“The reality is if Australians are going in such great numbers to developing countries, such as India and Thailand, with the possibility of exploitation, sure it’s much better to have it here, where it can be regulated”.

But others are questioning the very practice of commercial surrogacy. Feminist Renate Klein… click here to read whole article and make comments




 
August
30
 

“Medicinal marijuana is bad medicine” - CMA president

The debate surrounding Canada’s marijuana laws has intensified, with the president of the Canadian Medical Association (CMA) labeling medicinal marijuana “bad medicine”. 

Dr. Louis Hugo Francescutti is skeptical about the benefits of the controversial treatment. He voiced his concerns at the CMA’s annual meeting in Ottawa on the 18th of August: “It’s just plain bad medicine to prescribe a product when we don’t know how it works, we don’t know when it works, who it works for, how it interacts or how much to prescribe….”.

Under current Canadian law, patients wishing to purchase medicinal marijuana need to obtain a prescription from a doctor. Many doctors are unsure about the treatment and hence reluctant to issue a prescription.

Dr. Francescutti is concerned about the effect of current legislation on doctor-patient relations:  “It puts physicians in a very awkward situation and it strains the physician-patient relationship”.

Debate about the legalization of marijuana has become a central… click here to read whole article and make comments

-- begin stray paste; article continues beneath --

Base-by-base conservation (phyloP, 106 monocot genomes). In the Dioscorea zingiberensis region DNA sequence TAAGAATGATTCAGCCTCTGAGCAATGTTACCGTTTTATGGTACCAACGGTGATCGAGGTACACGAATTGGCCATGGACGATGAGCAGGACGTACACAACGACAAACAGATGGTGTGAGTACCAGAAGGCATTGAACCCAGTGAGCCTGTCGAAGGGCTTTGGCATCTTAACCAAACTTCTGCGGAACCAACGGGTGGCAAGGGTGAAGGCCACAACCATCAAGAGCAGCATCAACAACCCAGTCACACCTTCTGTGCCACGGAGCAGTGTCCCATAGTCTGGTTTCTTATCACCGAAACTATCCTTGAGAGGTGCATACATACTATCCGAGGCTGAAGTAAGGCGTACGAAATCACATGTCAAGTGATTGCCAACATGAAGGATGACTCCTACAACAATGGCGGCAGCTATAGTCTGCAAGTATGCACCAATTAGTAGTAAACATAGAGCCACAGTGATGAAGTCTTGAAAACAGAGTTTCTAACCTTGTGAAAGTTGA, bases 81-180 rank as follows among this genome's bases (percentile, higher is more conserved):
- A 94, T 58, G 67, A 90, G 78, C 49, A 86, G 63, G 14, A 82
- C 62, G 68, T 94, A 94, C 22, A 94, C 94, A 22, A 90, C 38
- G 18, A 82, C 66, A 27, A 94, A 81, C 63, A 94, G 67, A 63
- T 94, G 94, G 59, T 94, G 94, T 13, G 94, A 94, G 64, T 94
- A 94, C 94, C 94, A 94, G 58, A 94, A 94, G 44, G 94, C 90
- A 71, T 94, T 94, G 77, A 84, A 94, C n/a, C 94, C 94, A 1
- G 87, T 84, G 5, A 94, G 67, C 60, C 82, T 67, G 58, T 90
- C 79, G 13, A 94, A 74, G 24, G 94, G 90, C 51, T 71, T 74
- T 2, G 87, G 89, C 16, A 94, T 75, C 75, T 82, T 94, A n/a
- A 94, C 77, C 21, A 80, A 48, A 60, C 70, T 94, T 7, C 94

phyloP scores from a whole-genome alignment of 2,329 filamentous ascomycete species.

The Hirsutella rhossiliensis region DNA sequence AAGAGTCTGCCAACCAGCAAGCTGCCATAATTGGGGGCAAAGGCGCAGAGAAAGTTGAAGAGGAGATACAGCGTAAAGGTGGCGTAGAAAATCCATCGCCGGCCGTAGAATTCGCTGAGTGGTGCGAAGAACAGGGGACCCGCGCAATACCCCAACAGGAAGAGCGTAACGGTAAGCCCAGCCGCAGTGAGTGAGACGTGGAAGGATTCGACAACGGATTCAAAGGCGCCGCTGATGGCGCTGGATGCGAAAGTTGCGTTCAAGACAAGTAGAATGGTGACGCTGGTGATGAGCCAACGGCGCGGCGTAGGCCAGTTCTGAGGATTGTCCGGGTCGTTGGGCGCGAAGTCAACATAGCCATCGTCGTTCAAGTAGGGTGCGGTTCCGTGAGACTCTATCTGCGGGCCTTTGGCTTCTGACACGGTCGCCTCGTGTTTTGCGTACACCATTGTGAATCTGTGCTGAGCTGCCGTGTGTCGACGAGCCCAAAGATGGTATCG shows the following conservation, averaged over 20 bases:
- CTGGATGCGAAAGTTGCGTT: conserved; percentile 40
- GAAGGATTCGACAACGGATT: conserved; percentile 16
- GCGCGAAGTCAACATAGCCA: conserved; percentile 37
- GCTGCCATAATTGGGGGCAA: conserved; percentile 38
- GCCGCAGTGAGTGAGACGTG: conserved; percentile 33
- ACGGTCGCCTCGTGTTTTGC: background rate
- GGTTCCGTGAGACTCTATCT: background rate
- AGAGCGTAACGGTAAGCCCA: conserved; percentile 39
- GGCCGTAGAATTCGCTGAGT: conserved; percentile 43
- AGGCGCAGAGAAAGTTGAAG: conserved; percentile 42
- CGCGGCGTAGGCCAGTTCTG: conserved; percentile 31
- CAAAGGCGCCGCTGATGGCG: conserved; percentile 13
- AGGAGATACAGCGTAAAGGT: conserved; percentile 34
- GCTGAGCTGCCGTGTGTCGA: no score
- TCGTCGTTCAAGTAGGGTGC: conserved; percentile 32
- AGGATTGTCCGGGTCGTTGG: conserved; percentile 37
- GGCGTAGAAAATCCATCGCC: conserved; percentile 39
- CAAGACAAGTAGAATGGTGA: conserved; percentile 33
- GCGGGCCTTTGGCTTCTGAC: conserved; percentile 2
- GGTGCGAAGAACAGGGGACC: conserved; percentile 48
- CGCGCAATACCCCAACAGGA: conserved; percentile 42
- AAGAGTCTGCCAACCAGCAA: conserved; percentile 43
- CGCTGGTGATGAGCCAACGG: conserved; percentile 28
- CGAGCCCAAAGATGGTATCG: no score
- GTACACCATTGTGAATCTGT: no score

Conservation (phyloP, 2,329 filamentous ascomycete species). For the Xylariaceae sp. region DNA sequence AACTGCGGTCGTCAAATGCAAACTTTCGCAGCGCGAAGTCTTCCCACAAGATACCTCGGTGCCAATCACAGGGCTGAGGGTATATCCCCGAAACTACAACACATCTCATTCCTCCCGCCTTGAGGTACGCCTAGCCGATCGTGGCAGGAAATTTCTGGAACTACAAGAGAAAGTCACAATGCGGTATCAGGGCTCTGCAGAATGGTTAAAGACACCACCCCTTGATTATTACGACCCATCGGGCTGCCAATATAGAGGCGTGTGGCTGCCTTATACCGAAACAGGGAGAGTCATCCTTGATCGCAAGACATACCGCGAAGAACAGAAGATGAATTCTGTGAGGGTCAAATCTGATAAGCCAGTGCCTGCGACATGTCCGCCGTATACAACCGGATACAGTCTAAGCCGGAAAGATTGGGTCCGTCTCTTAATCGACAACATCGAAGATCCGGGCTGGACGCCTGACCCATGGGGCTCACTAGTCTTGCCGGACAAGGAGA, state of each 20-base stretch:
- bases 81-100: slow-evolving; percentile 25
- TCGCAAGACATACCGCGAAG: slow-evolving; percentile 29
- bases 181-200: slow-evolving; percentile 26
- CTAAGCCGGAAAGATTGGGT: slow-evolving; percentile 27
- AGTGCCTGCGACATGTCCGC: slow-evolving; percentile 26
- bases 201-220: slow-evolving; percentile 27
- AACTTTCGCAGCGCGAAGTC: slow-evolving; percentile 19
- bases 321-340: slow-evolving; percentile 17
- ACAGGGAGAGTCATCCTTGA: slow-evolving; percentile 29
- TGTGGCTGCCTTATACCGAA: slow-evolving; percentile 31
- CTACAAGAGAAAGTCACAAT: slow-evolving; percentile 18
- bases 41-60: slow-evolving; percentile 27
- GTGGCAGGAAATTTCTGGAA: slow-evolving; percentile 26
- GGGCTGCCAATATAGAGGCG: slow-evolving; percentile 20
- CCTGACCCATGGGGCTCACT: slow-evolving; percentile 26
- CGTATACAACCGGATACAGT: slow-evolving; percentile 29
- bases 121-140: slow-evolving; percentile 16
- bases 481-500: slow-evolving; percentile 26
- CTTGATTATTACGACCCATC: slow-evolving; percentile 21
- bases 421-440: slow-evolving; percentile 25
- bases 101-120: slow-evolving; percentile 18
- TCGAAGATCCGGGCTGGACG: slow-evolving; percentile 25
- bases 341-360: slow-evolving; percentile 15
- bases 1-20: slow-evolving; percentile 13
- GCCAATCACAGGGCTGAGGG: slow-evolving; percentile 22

August
30
 

Jimmy Savile meets bioethics

As details continue to emerge of Jimmy Savile’s horrific crimes, a bioethicist is questioning the complicity of healthcare workers in allowing for the abuses. Writing in the journal Bioethics, Professor Ruth Chadwick inveighs those who gave Savile access to vulnerable patients:

“Even if wrongdoing was not suspected, however, (and even the parents of abused individuals did not believe them, in the case of some celebrities who have now been exposed), patients should have a right to protection from the intrusion of non-healthcare personnel.”  

When Savile died in 2011, he was fondly remembered as one of Britain's best-loved entertainers. For half a century he had been a slightly eccentric, but popular DJ, media personality and charity fund-raiser. Not long afterwards, however, allegations of sexual abuse began to emerge. It turns out that the manipulative Savile had used his position to rape and molest hundreds of people, mostly young girls.… click here to read whole article and make comments




 
August
29
 

When do we lose our human life?

The academic conversation over brain death continues, with the American journal of Bioethics publishing a special issue on the status of death determined by neurological criteria (DDNC).

The issue contains 20 articles offering different perspectives brain death. Most of the papers refer a recent legal battle in Texas over Marlise Munoz, a brain dead woman carrying a second trimester foetus.

The papers are highly technical and difficult to summarize in a short post. There are, however, a number of clear themes:

- The academics argue over the philosophical definition of death: is it the cessation of mental processes, the end of what is know as the ‘organism as a whole’, or the end of functions such as respiration, metabolism, and growth?

- They consider whether it is problematic to have a legal definition of death distinct from a ‘real’ (i.e. philosophically justifiable) conception of death.